THE GREAT HOUSE. Listed by English Heritage (ID no. 85105) as ‘Homelands… a largely unaltered early C19 house with its interior features virtually complete.’

WHITE HART INN. Listed by English Heritage (ID no. 85106) as ‘Hotel, formerly a coaching inn. Circa mid C18 with late C19 extensions at rear… A fairly unaltered C18 coaching inn still in use as an hotel.’ It is normally said that the inn was established in the reign of George I. The position and architecture support an eighteenth-century date but not that it was a coaching inn: wheeled transport did not reach Moretonhampstead until the building of the new road to Exeter in 1815.

WHITE HORSE INN (GRAY’S HOTEL). Established at least by the mid-17th century, it became an important posting inn, like its near neighbour the White Hart, with a malt-house alongside. William Soper was the first landlord known to us. When he died in 1795, his wife Mary succeeded him. From all accounts she was a merry widow, and became one of Moreton’s most popular landladies over the next ten years. In April 1799, Mary was expecting to marry a Sergeant of Marines. However, on pretence of being ordered back to barracks in Newton Abbot, he jilted her. Her son was born in October 1799! Her other claim to fame is that in 1803 she reared a 3- year old pig which weighed 705 lb – ‘the fattest ever seen in Moreton since the memory of the oldest living person’. Mary Soper was followed by Samuel Cann, who went on to develop the White Hart. In 1822 it was taken over by the Gray family, who were farming at Addiscott. Renamed Gray’s Hotel, it was run as a family concern until the 1930s, the Grays becoming prominent citizens of the town.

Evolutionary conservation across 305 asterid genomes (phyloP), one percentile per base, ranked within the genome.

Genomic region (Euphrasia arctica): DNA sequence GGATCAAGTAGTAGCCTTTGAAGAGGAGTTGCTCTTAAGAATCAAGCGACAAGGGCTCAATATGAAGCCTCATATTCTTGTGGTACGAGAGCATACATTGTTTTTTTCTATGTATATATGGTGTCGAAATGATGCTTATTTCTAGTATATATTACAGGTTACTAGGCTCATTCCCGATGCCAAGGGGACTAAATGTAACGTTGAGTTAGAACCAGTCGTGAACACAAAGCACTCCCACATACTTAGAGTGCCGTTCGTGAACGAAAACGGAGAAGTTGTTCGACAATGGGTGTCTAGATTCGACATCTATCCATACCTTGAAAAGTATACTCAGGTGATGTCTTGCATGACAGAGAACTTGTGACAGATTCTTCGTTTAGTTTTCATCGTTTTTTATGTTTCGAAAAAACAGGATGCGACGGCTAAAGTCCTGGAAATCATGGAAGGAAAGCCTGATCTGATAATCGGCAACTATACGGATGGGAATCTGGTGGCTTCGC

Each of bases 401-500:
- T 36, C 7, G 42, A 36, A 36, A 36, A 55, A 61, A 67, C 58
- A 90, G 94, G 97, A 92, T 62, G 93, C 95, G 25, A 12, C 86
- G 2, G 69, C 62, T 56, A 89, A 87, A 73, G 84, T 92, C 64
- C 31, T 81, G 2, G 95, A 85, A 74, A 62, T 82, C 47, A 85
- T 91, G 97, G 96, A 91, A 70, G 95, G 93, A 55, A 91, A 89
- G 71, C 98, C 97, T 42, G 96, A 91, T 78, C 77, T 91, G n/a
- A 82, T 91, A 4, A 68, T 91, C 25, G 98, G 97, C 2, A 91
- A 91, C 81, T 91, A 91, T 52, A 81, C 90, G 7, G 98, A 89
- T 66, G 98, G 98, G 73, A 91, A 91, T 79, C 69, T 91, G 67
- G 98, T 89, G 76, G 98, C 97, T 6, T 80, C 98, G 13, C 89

The White Horse was the site of a major fire in 1838, which was complicated by the fact that the landlord had reluctantly agreed to store a quantity of ‘rock powder’ (gunpowder for blasting work) in an outhouse for a customer, which cramped the style of the fire-fighters until it exploded. The fire caused substantial damage to the nearest properties in Pound Street as well as to its own outbuildings and to the house between it and the White Hart.

In the 20th century, Harvey Neck, a regular at the White Horse, was sitting in the Denno, as the Tap Room was called, when a visitor asked who he was. The visitor was told ‘Oh, he’s only the village idiot’! Harvey, a staunch Moretonian, retorted ‘Not so much of the Village, Moreton’s a Town!’ The White Horse claims to have a resident Ghost, fond of switching on lights at night, and slamming the door in your face. It so impressed a visiting German playwright that he wrote a play about it. He returned a year later with the cast to make its acquaintance again. Listed by English Heritage (ID no. 85104) as ‘Public house. Circa 1840-50 with slightly later C19 addition to right and late C19 rear wing. C20 interior alterations and rear additions.’